Monika Ziobrowska, University of Lower Silesia, monika.ziobrowska@dsw.edu.pl
Dariusz Zaremba, University of Lower Silesia, dariusz.zaremba@coachpsycholog.pl

ICT for Digitizing Government Initiatives and Civic Engagement
The emergence of newer technologies such as smart devices, artificial intelligence (AI), social media, or Internet of Things (IoT) has redefined how the governments across the world deliver services to their citizens. The governments are rapidly transforming public services offered to various stakeholders by leveraging these new technologies, thereby becoming more agile in responding to citizens’ needs. Further, these technologies have empowered citizens to engage in democratic processes in a manner rarely seen before such as mobilizing other citizens on key political issues through social media or increased electoral participation through e-voting.  The objective of this mini track is to provide a forum for discussion of original research highlighting the role of newer digital technologies like smart devices, social media, artificial intelligence, and Internet of Things (IoT) in shaping the technical, organizational, managerial and socio-economic aspects of public services offered by governments around the world.

Vikas Jain, The University of Tampa, vjain@ut.edu
Raymond Papp, University of Tampa, rpapp@ut.edu

ICT and National Development
Information and communication technologies (ICTs) have been developing fast during the past decades. ICT has long been associated with a country’s innovativeness and development. With the recent initiative of the Silk Road Economic Belt and the 21st-Century Maritime Silk Road (the Belt and Road initiative for short), from east to the west, from Asia Pacific to Europe, Africa and America, the ICT has linked and enabled the national development globally by the latest technologies. National development will tighten the global economical relationships via the ICTs. In this process, ICT will play an important and critical role in the international trade, collaborations and communications. This mini-track targets on the ICT impacts on country/organizational/user level collaboration and developments as well as how ICT affects economic and market performance in the countries/regions globally. We welcome all the topics relating to the latest ICTs for national development.

Xusen Cheng, Renmin University of China, xusen.cheng@ruc.edu.cn
Kai Li, Nankai University, likai@nankai.edu.cn

Track Chairs

Track Description As the world becomes increasingly interconnected and digital technologies enable unprecedented ways of engaging with other human and machine actors around the globe, the paramount concern of digital equity and sustainable growth takes the availability of services for all humans center stage. Hence, the design, implementation, and management of environmentally conscious and inclusive service systems are at the forefront of achieving inclusive growth, environmental stewardship, and social progress. The AMCIS Track of the AIS SIG Services provides a forum for all Information Systems (IS) researchers interested in exploring the digital service transformation and further developing service-related research in the IS community. We invite scholars to submit their work of any methodological type that explores how value is co-created on an individual, team, organizational, and societal level. Of particular interest are submissions that conceptualize, explore, and analyze services and service systems that focus on inclusivity and sustainable practices in their design, elucidating pathways to harmonize with the central theme of this year’s conference. Submissions that advance our understanding of these realms are eagerly anticipated and deeply valued. Potential topics include, but are not limited to: Sustainable, inclusive, and empowering service and service systems Value co-creation on an individual, team, organizational, and societal level Engineering, modeling and modularization of smart service systems, cyber-physical systems, and product-service systems Service platforms, markets, networks, and ecosystems AI-, BI-, hybrid intelligence-based, and data-driven service systems Human-AI collaboration in service systems The role of generative AI in Services and Service Systems Socio-technical design of (future) work and service systems Digital public servitization and e-government services Formalization of the design and engineering processes of service (eco-)systems Cloud-based services and service systemsService innovation and value co-creation in decentralized data spaces.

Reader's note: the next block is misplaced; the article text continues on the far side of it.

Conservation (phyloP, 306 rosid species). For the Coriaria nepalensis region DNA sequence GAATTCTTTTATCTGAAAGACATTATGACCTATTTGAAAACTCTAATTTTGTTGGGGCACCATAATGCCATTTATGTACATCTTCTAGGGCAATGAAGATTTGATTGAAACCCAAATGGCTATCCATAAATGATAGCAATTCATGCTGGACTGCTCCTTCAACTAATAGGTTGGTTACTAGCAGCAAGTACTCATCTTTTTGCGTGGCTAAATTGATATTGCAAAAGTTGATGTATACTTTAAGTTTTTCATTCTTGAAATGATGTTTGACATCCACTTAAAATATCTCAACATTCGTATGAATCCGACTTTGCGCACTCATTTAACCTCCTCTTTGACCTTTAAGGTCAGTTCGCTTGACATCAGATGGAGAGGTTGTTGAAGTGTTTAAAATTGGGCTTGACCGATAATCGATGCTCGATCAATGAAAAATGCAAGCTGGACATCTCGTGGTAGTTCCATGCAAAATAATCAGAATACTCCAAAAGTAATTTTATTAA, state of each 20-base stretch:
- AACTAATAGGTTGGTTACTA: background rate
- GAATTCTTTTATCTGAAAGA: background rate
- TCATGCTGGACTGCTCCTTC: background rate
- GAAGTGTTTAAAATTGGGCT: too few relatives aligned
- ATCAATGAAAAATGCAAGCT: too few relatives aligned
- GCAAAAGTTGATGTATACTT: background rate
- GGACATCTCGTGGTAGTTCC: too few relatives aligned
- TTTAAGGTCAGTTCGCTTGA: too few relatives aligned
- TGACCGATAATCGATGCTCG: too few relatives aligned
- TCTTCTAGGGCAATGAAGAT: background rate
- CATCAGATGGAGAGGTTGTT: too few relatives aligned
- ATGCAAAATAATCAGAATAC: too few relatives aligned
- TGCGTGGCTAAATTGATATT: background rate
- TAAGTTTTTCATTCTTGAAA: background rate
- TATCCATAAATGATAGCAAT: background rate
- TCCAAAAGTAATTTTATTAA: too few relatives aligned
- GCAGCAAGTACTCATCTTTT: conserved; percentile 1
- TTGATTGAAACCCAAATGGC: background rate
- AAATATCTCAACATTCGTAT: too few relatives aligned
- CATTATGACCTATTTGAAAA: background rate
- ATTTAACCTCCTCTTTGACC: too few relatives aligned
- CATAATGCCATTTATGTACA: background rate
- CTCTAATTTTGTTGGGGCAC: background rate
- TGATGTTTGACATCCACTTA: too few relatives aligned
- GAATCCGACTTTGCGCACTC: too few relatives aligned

Minitracks:
General Track: Inclusive and Sustainable Service Systems
As the world becomes increasingly interconnected and digital technologies enable unprecedented ways of engaging with other human and machine actors around the globe, the paramount concern of digital equity and sustainable growth takes the availability of services for all humans center stage. Hence, designing, implementing, and managing environmentally conscious and inclusive service systems are at the forefront of achieving inclusive growth, environmental stewardship, and social progress.

The General Track of the AIS SIG Services provides a forum for all Information Systems (IS) researchers interested in exploring the digital service transformation and further developing service-related research in the IS community. We invite scholars to submit their work of any methodological type that explores how value is co-created on an individual, team, organizational, and societal level.